Major human airways diseases, including CORD and CF, exhibit obstruction of airway lumens with mucus. This tPPG is based on the premise that novel biophysical and biochemical hypotheses are required to adequately describe airway mucus transport in health, predict how and when the system fails in disease, and invent novel therapies to treat these ainways diseases. We hypothesize that effective and specific therapies will require dual therapeutic activities: 1) a mucus "hydrating" activity;and 2) a "mucolytic" activity, i.e., an agent that wil decrease mucus cohesion and/or adhesion. This tPPG application presents three Projects and five Cores designed to provide the scientific basis, biomarkers, and tests of novel therapies to treat muco-obstructive diseases. The Administrative Core (Core A) will oversee the fusion of physical and biological sciences that underpins our attack on this problem, key pre-clinical models for testing novel therapeutic strategies, and clinical trials to accomplish our overarching goals of: 1) testing in human subjects novel delivery devices and single/combination therapies focused on airway re-hydration;and 2) developing a novel mucolytic platform and testing inhibitors of mucin gene transcription. Thus, Core A will oversee three Projects: 1) "The Biophysics of Mucus Hydration and Adhesion/Cohesion" -Michael Rubenstein, Ph.D., P.I.;2) "Mucus Obstructed Mice for Biomarker and Drug Development" - Richard Boucher, M.D., P.I.;3) "Targeting Defective Mucus Clearance in COPD" - Scott Donaldson, M.D., P.I. Core A will oversee four Cores: 1) Core B (the Biostatistics and Data Management Core);2) Core C (the Mucus Core), which will provide state-of-the-art measurements of mucin concentration/biophysical properties;3) Core D [the Pharmacokinetics/Pharmacodynamics (PK/PD) Core], which will provide a range of PK/PD methodologies for testing activities of topical muco-active agents;and 4) Core E (the Compound/Combination Selection Core) - which will provide in vitro and animal model screens. In sum, the activities of the tPPG are integrated to provide the scientific bases to initiate clinical studies of novel delivery devices, to test combinations of hydrating agents, and to develop a new mucolytic drug for therapy of COPD.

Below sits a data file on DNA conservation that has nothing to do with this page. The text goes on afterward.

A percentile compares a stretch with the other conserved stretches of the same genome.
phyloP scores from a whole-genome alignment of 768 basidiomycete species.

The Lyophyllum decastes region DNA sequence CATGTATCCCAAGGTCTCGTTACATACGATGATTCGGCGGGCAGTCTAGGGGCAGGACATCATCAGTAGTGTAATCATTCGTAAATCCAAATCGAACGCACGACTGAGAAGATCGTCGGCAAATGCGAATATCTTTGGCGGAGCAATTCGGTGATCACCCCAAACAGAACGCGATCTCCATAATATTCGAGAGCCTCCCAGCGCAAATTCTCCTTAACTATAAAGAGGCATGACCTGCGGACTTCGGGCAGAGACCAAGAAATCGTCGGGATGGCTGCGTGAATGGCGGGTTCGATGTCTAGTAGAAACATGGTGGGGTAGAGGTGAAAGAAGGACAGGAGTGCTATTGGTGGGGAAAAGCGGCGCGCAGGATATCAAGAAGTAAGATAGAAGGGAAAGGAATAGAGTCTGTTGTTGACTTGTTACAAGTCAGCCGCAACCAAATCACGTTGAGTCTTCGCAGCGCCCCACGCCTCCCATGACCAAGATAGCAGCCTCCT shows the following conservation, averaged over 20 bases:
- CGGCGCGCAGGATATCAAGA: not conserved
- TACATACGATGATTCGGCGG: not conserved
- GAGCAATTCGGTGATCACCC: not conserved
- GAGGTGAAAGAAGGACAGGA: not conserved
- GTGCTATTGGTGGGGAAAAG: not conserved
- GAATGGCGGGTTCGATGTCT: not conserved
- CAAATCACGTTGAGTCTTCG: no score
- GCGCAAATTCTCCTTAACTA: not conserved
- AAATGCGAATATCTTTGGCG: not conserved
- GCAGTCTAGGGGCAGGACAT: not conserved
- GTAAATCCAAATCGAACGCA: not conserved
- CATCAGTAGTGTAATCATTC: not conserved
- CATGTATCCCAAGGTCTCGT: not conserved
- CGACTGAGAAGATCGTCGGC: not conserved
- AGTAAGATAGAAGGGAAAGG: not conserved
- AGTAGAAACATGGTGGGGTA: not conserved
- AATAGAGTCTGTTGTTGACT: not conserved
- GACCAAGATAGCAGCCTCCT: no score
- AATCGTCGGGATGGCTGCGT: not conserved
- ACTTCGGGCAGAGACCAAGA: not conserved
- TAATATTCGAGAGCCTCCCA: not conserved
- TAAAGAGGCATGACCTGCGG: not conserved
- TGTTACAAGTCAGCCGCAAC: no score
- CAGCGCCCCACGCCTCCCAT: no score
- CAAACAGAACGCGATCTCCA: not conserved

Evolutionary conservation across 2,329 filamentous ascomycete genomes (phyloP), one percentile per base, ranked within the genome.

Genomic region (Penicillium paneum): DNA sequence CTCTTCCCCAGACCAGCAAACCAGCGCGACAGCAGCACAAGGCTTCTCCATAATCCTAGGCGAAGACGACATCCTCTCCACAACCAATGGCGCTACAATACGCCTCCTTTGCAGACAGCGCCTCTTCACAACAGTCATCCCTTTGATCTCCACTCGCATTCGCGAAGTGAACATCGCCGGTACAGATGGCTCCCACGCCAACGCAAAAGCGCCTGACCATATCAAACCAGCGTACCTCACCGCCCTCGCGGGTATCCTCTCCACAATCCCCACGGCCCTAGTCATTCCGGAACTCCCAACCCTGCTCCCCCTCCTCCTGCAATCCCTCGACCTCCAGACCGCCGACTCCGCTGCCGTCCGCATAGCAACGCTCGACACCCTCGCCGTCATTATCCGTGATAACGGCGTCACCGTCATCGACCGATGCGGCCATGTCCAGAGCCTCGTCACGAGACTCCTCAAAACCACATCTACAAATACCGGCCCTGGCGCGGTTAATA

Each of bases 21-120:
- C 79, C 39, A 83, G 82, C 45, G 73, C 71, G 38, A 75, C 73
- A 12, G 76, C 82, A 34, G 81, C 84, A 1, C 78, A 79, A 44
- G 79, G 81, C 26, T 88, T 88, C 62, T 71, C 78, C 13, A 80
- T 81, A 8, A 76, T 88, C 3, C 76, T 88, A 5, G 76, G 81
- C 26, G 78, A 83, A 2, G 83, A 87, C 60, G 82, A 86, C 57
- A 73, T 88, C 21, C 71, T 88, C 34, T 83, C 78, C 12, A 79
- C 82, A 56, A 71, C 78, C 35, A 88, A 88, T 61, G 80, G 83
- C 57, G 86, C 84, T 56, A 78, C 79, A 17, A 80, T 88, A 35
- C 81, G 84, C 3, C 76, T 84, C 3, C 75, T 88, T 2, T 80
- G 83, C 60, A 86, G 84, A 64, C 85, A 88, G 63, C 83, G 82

Our overarching hypothesis is that a relatively dehydrated mucus layer, reflecting either depletion of salt/water, and/or increased mucin secretion, or both, produces a failure of mucus transport, mucus adhesion, and an ensuing sequence that produces inflammation, bacterial infection, and airways remodeling in major human diseases, e.g., COPD and CF. This tPGG is designed develop novel therapies and devices for these diseases in both near-term and longer term time frames.
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